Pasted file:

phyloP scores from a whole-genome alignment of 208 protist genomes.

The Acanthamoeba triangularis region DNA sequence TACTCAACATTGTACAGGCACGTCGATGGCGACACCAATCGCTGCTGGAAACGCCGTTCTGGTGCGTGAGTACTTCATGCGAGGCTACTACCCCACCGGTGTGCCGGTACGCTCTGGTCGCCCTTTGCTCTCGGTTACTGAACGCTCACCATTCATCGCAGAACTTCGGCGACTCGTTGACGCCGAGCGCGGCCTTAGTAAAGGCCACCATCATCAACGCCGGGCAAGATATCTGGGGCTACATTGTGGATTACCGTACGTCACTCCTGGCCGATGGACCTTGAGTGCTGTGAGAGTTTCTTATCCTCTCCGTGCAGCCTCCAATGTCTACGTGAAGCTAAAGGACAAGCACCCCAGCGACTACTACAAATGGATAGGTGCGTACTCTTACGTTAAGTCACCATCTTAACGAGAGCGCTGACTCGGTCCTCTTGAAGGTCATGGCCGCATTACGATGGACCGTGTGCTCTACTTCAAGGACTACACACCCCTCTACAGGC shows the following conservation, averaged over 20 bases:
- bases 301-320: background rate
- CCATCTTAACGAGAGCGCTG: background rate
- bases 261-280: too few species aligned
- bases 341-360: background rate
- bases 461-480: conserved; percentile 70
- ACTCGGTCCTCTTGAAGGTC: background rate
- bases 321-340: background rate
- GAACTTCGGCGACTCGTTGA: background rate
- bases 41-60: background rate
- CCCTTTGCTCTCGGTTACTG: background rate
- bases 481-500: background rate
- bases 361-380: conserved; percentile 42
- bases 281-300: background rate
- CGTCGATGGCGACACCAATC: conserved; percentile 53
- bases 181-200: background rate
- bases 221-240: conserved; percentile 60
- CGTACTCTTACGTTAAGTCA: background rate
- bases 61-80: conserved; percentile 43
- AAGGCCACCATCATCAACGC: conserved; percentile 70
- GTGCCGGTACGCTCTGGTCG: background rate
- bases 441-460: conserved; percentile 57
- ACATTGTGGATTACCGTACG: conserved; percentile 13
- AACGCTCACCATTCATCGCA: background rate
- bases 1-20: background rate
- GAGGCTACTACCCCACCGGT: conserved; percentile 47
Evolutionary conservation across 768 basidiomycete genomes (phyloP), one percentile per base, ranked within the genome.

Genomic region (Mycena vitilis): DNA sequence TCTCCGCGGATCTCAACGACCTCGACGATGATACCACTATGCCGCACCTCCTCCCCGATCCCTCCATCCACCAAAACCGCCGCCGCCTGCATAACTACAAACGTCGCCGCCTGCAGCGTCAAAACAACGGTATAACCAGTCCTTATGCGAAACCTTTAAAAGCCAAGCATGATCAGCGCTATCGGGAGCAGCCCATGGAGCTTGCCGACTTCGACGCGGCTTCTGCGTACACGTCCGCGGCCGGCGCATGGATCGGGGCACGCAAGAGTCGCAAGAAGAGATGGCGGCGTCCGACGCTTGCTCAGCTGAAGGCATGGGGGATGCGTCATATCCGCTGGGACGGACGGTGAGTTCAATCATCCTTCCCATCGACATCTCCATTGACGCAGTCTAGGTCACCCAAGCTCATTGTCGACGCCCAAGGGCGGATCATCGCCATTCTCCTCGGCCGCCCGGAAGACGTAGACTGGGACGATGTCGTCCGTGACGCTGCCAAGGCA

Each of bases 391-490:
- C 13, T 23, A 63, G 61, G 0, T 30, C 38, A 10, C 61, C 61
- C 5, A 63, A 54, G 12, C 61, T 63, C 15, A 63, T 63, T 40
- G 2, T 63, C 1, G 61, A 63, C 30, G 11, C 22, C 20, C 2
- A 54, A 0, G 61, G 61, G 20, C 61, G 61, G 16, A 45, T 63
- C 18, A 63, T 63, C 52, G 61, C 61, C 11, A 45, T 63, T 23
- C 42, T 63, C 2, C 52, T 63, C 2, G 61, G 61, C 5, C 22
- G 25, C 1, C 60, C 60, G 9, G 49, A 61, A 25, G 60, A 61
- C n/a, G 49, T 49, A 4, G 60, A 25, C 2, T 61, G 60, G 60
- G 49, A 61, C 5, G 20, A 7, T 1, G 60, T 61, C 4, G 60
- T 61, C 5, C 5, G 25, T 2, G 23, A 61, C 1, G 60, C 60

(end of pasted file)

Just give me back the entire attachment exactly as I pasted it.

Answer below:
phyloP scores from a whole-genome alignment of 208 protist genomes.

The Acanthamoeba triangularis region DNA sequence TACTCAACATTGTACAGGCACGTCGATGGCGACACCAATCGCTGCTGGAAACGCCGTTCTGGTGCGTGAGTACTTCATGCGAGGCTACTACCCCACCGGTGTGCCGGTACGCTCTGGTCGCCCTTTGCTCTCGGTTACTGAACGCTCACCATTCATCGCAGAACTTCGGCGACTCGTTGACGCCGAGCGCGGCCTTAGTAAAGGCCACCATCATCAACGCCGGGCAAGATATCTGGGGCTACATTGTGGATTACCGTACGTCACTCCTGGCCGATGGACCTTGAGTGCTGTGAGAGTTTCTTATCCTCTCCGTGCAGCCTCCAATGTCTACGTGAAGCTAAAGGACAAGCACCCCAGCGACTACTACAAATGGATAGGTGCGTACTCTTACGTTAAGTCACCATCTTAACGAGAGCGCTGACTCGGTCCTCTTGAAGGTCATGGCCGCATTACGATGGACCGTGTGCTCTACTTCAAGGACTACACACCCCTCTACAGGC shows the following conservation, averaged over 20 bases:
- bases 301-320: background rate
- CCATCTTAACGAGAGCGCTG: background rate
- bases 261-280: too few species aligned
- bases 341-360: background rate
- bases 461-480: conserved; percentile 70
- ACTCGGTCCTCTTGAAGGTC: background rate
- bases 321-340: background rate
- GAACTTCGGCGACTCGTTGA: background rate
- bases 41-60: background rate
- CCCTTTGCTCTCGGTTACTG: background rate
- bases 481-500: background rate
- bases 361-380: conserved; percentile 42
- bases 281-300: background rate
- CGTCGATGGCGACACCAATC: conserved; percentile 53
- bases 181-200: background rate
- bases 221-240: conserved; percentile 60
- CGTACTCTTACGTTAAGTCA: background rate
- bases 61-80: conserved; percentile 43
- AAGGCCACCATCATCAACGC: conserved; percentile 70
- GTGCCGGTACGCTCTGGTCG: background rate
- bases 441-460: conserved; percentile 57
- ACATTGTGGATTACCGTACG: conserved; percentile 13
- AACGCTCACCATTCATCGCA: background rate
- bases 1-20: background rate
- GAGGCTACTACCCCACCGGT: conserved; percentile 47
Evolutionary conservation across 768 basidiomycete genomes (phyloP), one percentile per base, ranked within the genome.

Genomic region (Mycena vitilis): DNA sequence TCTCCGCGGATCTCAACGACCTCGACGATGATACCACTATGCCGCACCTCCTCCCCGATCCCTCCATCCACCAAAACCGCCGCCGCCTGCATAACTACAAACGTCGCCGCCTGCAGCGTCAAAACAACGGTATAACCAGTCCTTATGCGAAACCTTTAAAAGCCAAGCATGATCAGCGCTATCGGGAGCAGCCCATGGAGCTTGCCGACTTCGACGCGGCTTCTGCGTACACGTCCGCGGCCGGCGCATGGATCGGGGCACGCAAGAGTCGCAAGAAGAGATGGCGGCGTCCGACGCTTGCTCAGCTGAAGGCATGGGGGATGCGTCATATCCGCTGGGACGGACGGTGAGTTCAATCATCCTTCCCATCGACATCTCCATTGACGCAGTCTAGGTCACCCAAGCTCATTGTCGACGCCCAAGGGCGGATCATCGCCATTCTCCTCGGCCGCCCGGAAGACGTAGACTGGGACGATGTCGTCCGTGACGCTGCCAAGGCA

Each of bases 391-490:
- C 13, T 23, A 63, G 61, G 0, T 30, C 38, A 10, C 61, C 61
- C 5, A 63, A 54, G 12, C 61, T 63, C 15, A 63, T 63, T 40
- G 2, T 63, C 1, G 61, A 63, C 30, G 11, C 22, C 20, C 2
- A 54, A 0, G 61, G 61, G 20, C 61, G 61, G 16, A 45, T 63
- C 18, A 63, T 63, C 52, G 61, C 61, C 11, A 45, T 63, T 23
- C 42, T 63, C 2, C 52, T 63, C 2, G 61, G 61, C 5, C 22
- G 25, C 1, C 60, C 60, G 9, G 49, A 61, A 25, G 60, A 61
- C n/a, G 49, T 49, A 4, G 60, A 25, C 2, T 61, G 60, G 60
- G 49, A 61, C 5, G 20, A 7, T 1, G 60, T 61, C 4, G 60
- T 61, C 5, C 5, G 25, T 2, G 23, A 61, C 1, G 60, C 60